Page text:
THE IMPORTANT LINK BETWEEN YOUR GUT AND YOUR BRAIN HEALTH
The essential relationship between our gut and brain is finally being more understood.
The more we discover, the more the science reveals the connection between gut and brain health.
Gut and Brain – In tune
We’re all familiar with the feelings of nausea and butterflies when we’re feeling nervous or anxious about something. Or, maybe we’ve experienced constipation, diarrhoea or an upset tummy when we’re stressed out.
But what we’re less in tune with is how changes in our gut and digestion can impact our brain and mood.
The gut has its own nervous system – the enteric nervous system – and (fun fact alert!) contains about as many neurons as the whole brain of a cat!
The vagus nerve connects the gut and brain and serves as a communication cable between the two. What was once thought to be a one-way street (brain to gut) is now clearly shown to be a two-way street. Information goes from the gut to the brain too. In fact, it’s likely even more messages are sent in this direction than the other, and on a daily basis.
But this communication between gut and brain is only part of the story.
One of the biggest ways your gut impacts your brain is when inflammation causes systemic changes.
Inflammation in the gut can be caused by:
- Dysbiosis – a disruption in the balance of trillions of bugs that colonise your digestive tract (collectively called the microbiome)
- Disruption in the delicate and important lining of the gut (also called the gut barrier). This leads to a ‘leaky gut’ which allows particles to enter the bloodstream that normally shouldn’t. This can result in food intolerances, autoimmunity or generalised inflammation.
Both your gut barrier and your gut bacteria work together to support effective digestion, immune health, and overall wellbeing.
The Inflamed Brain
The statistics around Alzheimer’s and dementia are startling.
- 1 in 3 people born in the UK this year will develop dementia in their lifetime
- There are 850,000 people in the UK with dementia
- This will increase to over 1 million by 2025 and over 2 million in 2050 based on current growth rates.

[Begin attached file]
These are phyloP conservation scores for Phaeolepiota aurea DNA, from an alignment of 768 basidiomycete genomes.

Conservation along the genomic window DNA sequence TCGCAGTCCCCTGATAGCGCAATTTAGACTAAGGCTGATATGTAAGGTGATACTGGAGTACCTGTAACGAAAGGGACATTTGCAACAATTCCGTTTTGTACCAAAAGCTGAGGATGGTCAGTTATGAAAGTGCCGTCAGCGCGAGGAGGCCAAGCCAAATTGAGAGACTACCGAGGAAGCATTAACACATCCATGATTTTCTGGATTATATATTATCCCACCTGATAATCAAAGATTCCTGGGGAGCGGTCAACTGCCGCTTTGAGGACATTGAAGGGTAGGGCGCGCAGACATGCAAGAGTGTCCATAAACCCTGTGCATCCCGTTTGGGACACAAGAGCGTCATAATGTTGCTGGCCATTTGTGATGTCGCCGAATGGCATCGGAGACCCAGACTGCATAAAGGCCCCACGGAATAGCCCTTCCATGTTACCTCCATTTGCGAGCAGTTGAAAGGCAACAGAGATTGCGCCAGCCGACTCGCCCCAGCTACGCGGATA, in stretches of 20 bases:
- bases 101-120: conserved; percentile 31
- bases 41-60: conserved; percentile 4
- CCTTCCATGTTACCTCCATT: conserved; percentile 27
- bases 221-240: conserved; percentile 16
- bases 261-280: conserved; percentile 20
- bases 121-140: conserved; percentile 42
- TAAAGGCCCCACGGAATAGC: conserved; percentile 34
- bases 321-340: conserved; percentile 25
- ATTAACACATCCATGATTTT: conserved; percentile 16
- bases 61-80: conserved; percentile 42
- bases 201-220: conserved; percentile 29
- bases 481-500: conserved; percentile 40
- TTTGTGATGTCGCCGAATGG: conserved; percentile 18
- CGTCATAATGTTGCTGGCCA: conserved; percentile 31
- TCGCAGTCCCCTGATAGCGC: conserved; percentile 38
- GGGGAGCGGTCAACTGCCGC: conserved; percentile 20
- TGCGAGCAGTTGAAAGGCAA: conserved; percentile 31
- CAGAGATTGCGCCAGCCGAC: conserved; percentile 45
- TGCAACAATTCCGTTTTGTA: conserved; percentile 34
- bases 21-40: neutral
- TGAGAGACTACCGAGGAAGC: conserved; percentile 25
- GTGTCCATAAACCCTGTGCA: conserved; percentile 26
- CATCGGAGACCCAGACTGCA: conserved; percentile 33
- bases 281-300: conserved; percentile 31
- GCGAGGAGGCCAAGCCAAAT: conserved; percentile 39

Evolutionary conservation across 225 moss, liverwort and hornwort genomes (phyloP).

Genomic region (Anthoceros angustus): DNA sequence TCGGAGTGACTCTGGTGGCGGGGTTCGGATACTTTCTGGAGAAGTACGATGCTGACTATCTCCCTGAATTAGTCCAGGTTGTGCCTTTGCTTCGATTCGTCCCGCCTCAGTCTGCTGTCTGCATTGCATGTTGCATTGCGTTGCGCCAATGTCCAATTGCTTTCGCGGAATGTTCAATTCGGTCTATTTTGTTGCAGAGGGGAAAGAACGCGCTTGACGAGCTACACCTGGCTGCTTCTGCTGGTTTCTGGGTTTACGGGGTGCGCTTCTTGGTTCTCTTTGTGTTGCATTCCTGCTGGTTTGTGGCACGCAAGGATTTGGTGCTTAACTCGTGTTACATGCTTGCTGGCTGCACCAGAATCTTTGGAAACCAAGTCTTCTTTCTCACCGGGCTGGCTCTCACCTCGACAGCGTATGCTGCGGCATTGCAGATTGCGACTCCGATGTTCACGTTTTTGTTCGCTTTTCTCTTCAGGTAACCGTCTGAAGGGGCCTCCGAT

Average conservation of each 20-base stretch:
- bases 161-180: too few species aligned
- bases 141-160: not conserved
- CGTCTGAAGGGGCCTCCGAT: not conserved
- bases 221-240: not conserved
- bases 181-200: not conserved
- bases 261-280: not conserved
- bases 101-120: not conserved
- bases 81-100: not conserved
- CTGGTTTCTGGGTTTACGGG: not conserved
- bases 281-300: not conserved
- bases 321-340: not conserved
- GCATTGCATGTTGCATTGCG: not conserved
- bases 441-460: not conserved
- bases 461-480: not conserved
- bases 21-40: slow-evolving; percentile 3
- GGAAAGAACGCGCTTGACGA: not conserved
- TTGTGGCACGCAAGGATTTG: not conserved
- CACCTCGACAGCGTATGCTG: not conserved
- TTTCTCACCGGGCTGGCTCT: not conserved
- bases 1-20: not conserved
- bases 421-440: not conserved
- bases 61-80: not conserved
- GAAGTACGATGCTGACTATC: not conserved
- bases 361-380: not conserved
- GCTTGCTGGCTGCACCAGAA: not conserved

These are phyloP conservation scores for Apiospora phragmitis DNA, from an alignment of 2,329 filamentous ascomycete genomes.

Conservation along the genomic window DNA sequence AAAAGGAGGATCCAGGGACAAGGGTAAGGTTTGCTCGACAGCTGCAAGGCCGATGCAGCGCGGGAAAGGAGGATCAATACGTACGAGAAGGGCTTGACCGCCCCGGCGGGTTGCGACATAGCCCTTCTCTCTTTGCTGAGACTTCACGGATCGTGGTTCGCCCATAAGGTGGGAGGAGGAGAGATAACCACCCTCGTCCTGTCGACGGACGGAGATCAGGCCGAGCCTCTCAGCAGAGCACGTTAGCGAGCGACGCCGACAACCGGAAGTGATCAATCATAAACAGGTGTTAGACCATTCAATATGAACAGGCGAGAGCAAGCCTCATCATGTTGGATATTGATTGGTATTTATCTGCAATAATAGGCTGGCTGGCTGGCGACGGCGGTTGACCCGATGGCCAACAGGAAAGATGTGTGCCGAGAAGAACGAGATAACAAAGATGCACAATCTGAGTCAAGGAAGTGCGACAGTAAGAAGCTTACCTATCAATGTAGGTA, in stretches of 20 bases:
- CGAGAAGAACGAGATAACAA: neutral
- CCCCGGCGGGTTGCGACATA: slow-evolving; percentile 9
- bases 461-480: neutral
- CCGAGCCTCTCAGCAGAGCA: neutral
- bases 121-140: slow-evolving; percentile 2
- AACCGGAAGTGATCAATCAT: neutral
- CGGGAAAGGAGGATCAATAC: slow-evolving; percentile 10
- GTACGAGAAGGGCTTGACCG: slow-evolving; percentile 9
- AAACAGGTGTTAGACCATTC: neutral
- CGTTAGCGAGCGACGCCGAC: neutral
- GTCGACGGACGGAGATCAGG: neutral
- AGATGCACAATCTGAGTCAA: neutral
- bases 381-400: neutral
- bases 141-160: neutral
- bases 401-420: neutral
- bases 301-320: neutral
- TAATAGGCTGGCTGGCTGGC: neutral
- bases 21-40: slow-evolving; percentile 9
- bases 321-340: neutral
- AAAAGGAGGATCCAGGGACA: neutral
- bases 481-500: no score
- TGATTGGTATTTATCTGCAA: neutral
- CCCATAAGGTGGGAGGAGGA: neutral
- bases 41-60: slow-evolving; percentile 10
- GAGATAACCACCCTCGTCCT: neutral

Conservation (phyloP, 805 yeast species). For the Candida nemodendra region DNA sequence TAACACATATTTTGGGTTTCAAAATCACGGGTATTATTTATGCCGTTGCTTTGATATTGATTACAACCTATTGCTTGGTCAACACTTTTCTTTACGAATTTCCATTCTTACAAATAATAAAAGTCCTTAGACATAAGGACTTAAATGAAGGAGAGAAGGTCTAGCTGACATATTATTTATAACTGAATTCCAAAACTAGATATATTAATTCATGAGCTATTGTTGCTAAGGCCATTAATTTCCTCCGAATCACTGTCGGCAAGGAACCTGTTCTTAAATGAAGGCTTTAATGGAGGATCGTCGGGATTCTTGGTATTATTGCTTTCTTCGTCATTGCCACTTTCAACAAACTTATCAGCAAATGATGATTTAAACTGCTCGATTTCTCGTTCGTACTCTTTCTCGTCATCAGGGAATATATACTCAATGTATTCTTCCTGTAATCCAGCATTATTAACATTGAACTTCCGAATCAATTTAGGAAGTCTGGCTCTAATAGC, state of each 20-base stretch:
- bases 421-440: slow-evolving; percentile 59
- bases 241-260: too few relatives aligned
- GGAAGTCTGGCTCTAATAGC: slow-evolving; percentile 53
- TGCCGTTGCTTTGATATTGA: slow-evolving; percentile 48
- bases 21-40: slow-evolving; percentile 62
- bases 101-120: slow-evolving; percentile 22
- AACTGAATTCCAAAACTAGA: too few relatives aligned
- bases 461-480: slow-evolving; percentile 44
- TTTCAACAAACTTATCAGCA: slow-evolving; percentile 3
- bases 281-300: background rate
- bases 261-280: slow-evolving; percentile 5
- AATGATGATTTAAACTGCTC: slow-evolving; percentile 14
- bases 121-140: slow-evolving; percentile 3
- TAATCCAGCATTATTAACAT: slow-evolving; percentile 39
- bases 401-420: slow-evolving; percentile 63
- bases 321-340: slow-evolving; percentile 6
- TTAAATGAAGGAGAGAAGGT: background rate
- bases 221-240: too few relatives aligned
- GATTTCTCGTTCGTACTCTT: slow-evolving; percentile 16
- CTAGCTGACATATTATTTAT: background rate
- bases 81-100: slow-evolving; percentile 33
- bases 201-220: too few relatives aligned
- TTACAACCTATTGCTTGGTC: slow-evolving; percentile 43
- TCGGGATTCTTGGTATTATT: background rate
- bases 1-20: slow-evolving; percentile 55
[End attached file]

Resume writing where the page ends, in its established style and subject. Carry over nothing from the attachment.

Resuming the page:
Despite decades of research, the actual cause of Alzheimer’s remains unknown, however it is now frequently being categorized as an inflammatory condition.
Furthermore, strong links are now being made between gut-derived inflammation and changes in the gut integrity and environment and many other neurological conditions. It’s not just about Alzheimer’s and dementia, other conditions and disorders such as ADHD, cognitive decline, MS, Parkinson’s disease and mood disorders are now being connected to inflammation.
Gut and Brain – Research Findings
- Alzheimer’s patients have been shown to have decreased diversity of the bacteria in their gut. Higher diversity is linked to higher health status and lower disease risk all round.
- Alzheimer’s patients have higher levels of specific bacteria, also found in patients with type 2 diabetes, and Parkinson’s disease. These bacteria have cell components that cause leaky gut and trigger systemic inflammation including inflammation in the brain.
- A leaky gut also tends to correlate to a ‘leaky brain’. Much like the digestive tract, the brain is normally surrounded by a strictly regulated barrier, known as the blood brain barrier. Only specific particles can get through from the blood. However, inflammation can make this barrier leaky too, so particles which shouldn’t be in the brain can get through and cause damage and inflammation.
- Alzheimer’s has recently been coined ‘Type 3 diabetes’ due to the finding that insulin resistance can occur in the brain in advance of the disease. This is much like insulin resistance in the body tissues that occurs before Type 2 diabetes. This finding strengthens the link between the gut health and brain health as inflammation and leaky gut are key drivers of insulin resistance and Type 2 diabetes.
Gut and Brain – the good news
Up until now, we have tended to think of brain disorders as either psychiatric conditions or isolated to the brain environment. New research, however, is opening up a whole world of possibilities to prevent and improve these conditions through improving gut health and reducing systemic inflammation.
The composition of the microbiome changes over time, when the diet changes, and as overall health changes. This is both good news and bad news in practice. It means we have to continually be aware of what we’re putting into our mouths to ensure we’re cultivating the best possible gut environment for overall health. But it also provides incredible hope for people suffering from cognitive decline and neurological conditions. And, it’s good news for those of us wanting to keep our brains in tip top shape long into old age!